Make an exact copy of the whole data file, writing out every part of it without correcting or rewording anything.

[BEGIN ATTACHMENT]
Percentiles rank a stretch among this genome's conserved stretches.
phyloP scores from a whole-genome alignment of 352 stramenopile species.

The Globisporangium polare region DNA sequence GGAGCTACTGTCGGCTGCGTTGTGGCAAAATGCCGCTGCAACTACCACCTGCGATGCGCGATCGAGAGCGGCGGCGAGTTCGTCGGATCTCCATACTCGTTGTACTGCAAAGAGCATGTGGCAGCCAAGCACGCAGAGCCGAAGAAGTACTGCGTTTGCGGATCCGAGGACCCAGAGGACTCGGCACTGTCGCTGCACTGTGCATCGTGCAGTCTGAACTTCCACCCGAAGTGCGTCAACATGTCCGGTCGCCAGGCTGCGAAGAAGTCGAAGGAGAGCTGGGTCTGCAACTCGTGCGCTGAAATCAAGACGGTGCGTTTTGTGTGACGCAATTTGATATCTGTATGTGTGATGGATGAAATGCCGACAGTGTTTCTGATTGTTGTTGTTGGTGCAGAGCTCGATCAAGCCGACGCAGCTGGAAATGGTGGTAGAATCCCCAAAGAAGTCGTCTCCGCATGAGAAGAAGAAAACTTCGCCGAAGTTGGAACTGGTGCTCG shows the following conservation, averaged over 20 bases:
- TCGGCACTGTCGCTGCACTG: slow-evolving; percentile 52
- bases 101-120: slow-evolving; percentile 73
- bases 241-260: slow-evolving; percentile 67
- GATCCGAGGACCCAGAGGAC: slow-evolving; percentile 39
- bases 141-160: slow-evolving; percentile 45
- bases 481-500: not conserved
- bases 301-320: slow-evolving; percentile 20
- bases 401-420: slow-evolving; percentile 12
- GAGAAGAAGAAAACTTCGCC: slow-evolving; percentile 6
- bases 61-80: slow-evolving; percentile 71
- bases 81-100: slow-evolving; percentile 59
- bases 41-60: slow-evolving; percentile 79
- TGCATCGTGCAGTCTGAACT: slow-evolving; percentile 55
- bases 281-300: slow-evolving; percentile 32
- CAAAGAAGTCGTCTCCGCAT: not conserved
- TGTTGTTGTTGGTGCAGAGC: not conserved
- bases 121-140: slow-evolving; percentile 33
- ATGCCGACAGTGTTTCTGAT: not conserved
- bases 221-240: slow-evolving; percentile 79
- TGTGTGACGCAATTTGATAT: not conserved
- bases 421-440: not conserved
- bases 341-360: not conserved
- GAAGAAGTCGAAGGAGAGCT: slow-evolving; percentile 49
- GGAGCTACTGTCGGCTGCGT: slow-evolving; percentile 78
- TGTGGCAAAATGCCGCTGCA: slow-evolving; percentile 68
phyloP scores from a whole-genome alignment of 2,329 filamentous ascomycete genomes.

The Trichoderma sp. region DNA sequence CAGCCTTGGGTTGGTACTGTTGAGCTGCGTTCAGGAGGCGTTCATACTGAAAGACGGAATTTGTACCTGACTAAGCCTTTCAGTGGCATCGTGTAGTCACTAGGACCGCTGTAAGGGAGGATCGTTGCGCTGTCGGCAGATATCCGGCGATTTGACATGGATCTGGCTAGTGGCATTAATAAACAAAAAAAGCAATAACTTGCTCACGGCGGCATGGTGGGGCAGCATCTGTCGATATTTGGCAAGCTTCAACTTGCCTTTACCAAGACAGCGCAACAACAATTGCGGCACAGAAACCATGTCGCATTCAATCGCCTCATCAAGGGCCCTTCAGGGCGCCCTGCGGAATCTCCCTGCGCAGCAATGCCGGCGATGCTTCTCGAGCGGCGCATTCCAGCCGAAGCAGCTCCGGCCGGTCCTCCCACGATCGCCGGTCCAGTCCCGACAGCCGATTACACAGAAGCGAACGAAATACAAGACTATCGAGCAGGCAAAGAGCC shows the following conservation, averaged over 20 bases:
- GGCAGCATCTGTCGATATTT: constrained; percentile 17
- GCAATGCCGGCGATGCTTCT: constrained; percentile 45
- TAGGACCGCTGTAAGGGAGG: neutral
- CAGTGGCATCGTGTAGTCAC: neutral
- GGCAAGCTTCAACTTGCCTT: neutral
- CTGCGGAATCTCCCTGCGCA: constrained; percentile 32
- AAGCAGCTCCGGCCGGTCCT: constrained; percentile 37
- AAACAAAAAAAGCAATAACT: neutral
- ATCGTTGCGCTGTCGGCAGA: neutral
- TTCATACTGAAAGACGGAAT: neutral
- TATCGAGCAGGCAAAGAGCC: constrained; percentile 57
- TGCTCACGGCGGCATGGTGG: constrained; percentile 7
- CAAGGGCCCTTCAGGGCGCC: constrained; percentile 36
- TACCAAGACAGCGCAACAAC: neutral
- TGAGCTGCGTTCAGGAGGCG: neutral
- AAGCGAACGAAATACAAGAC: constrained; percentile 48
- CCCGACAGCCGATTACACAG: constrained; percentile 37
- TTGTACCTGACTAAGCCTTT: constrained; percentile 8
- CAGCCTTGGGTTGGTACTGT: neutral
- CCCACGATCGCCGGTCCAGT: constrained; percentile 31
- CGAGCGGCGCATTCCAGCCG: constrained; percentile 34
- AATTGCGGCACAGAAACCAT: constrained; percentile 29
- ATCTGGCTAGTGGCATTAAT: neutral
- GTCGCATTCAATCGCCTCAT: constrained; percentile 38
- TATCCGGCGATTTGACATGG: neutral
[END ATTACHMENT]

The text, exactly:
Percentiles rank a stretch among this genome's conserved stretches.
phyloP scores from a whole-genome alignment of 352 stramenopile species.

The Globisporangium polare region DNA sequence GGAGCTACTGTCGGCTGCGTTGTGGCAAAATGCCGCTGCAACTACCACCTGCGATGCGCGATCGAGAGCGGCGGCGAGTTCGTCGGATCTCCATACTCGTTGTACTGCAAAGAGCATGTGGCAGCCAAGCACGCAGAGCCGAAGAAGTACTGCGTTTGCGGATCCGAGGACCCAGAGGACTCGGCACTGTCGCTGCACTGTGCATCGTGCAGTCTGAACTTCCACCCGAAGTGCGTCAACATGTCCGGTCGCCAGGCTGCGAAGAAGTCGAAGGAGAGCTGGGTCTGCAACTCGTGCGCTGAAATCAAGACGGTGCGTTTTGTGTGACGCAATTTGATATCTGTATGTGTGATGGATGAAATGCCGACAGTGTTTCTGATTGTTGTTGTTGGTGCAGAGCTCGATCAAGCCGACGCAGCTGGAAATGGTGGTAGAATCCCCAAAGAAGTCGTCTCCGCATGAGAAGAAGAAAACTTCGCCGAAGTTGGAACTGGTGCTCG shows the following conservation, averaged over 20 bases:
- TCGGCACTGTCGCTGCACTG: slow-evolving; percentile 52
- bases 101-120: slow-evolving; percentile 73
- bases 241-260: slow-evolving; percentile 67
- GATCCGAGGACCCAGAGGAC: slow-evolving; percentile 39
- bases 141-160: slow-evolving; percentile 45
- bases 481-500: not conserved
- bases 301-320: slow-evolving; percentile 20
- bases 401-420: slow-evolving; percentile 12
- GAGAAGAAGAAAACTTCGCC: slow-evolving; percentile 6
- bases 61-80: slow-evolving; percentile 71
- bases 81-100: slow-evolving; percentile 59
- bases 41-60: slow-evolving; percentile 79
- TGCATCGTGCAGTCTGAACT: slow-evolving; percentile 55
- bases 281-300: slow-evolving; percentile 32
- CAAAGAAGTCGTCTCCGCAT: not conserved
- TGTTGTTGTTGGTGCAGAGC: not conserved
- bases 121-140: slow-evolving; percentile 33
- ATGCCGACAGTGTTTCTGAT: not conserved
- bases 221-240: slow-evolving; percentile 79
- TGTGTGACGCAATTTGATAT: not conserved
- bases 421-440: not conserved
- bases 341-360: not conserved
- GAAGAAGTCGAAGGAGAGCT: slow-evolving; percentile 49
- GGAGCTACTGTCGGCTGCGT: slow-evolving; percentile 78
- TGTGGCAAAATGCCGCTGCA: slow-evolving; percentile 68
phyloP scores from a whole-genome alignment of 2,329 filamentous ascomycete genomes.

The Trichoderma sp. region DNA sequence CAGCCTTGGGTTGGTACTGTTGAGCTGCGTTCAGGAGGCGTTCATACTGAAAGACGGAATTTGTACCTGACTAAGCCTTTCAGTGGCATCGTGTAGTCACTAGGACCGCTGTAAGGGAGGATCGTTGCGCTGTCGGCAGATATCCGGCGATTTGACATGGATCTGGCTAGTGGCATTAATAAACAAAAAAAGCAATAACTTGCTCACGGCGGCATGGTGGGGCAGCATCTGTCGATATTTGGCAAGCTTCAACTTGCCTTTACCAAGACAGCGCAACAACAATTGCGGCACAGAAACCATGTCGCATTCAATCGCCTCATCAAGGGCCCTTCAGGGCGCCCTGCGGAATCTCCCTGCGCAGCAATGCCGGCGATGCTTCTCGAGCGGCGCATTCCAGCCGAAGCAGCTCCGGCCGGTCCTCCCACGATCGCCGGTCCAGTCCCGACAGCCGATTACACAGAAGCGAACGAAATACAAGACTATCGAGCAGGCAAAGAGCC shows the following conservation, averaged over 20 bases:
- GGCAGCATCTGTCGATATTT: constrained; percentile 17
- GCAATGCCGGCGATGCTTCT: constrained; percentile 45
- TAGGACCGCTGTAAGGGAGG: neutral
- CAGTGGCATCGTGTAGTCAC: neutral
- GGCAAGCTTCAACTTGCCTT: neutral
- CTGCGGAATCTCCCTGCGCA: constrained; percentile 32
- AAGCAGCTCCGGCCGGTCCT: constrained; percentile 37
- AAACAAAAAAAGCAATAACT: neutral
- ATCGTTGCGCTGTCGGCAGA: neutral
- TTCATACTGAAAGACGGAAT: neutral
- TATCGAGCAGGCAAAGAGCC: constrained; percentile 57
- TGCTCACGGCGGCATGGTGG: constrained; percentile 7
- CAAGGGCCCTTCAGGGCGCC: constrained; percentile 36
- TACCAAGACAGCGCAACAAC: neutral
- TGAGCTGCGTTCAGGAGGCG: neutral
- AAGCGAACGAAATACAAGAC: constrained; percentile 48
- CCCGACAGCCGATTACACAG: constrained; percentile 37
- TTGTACCTGACTAAGCCTTT: constrained; percentile 8
- CAGCCTTGGGTTGGTACTGT: neutral
- CCCACGATCGCCGGTCCAGT: constrained; percentile 31
- CGAGCGGCGCATTCCAGCCG: constrained; percentile 34
- AATTGCGGCACAGAAACCAT: constrained; percentile 29
- ATCTGGCTAGTGGCATTAAT: neutral
- GTCGCATTCAATCGCCTCAT: constrained; percentile 38
- TATCCGGCGATTTGACATGG: neutral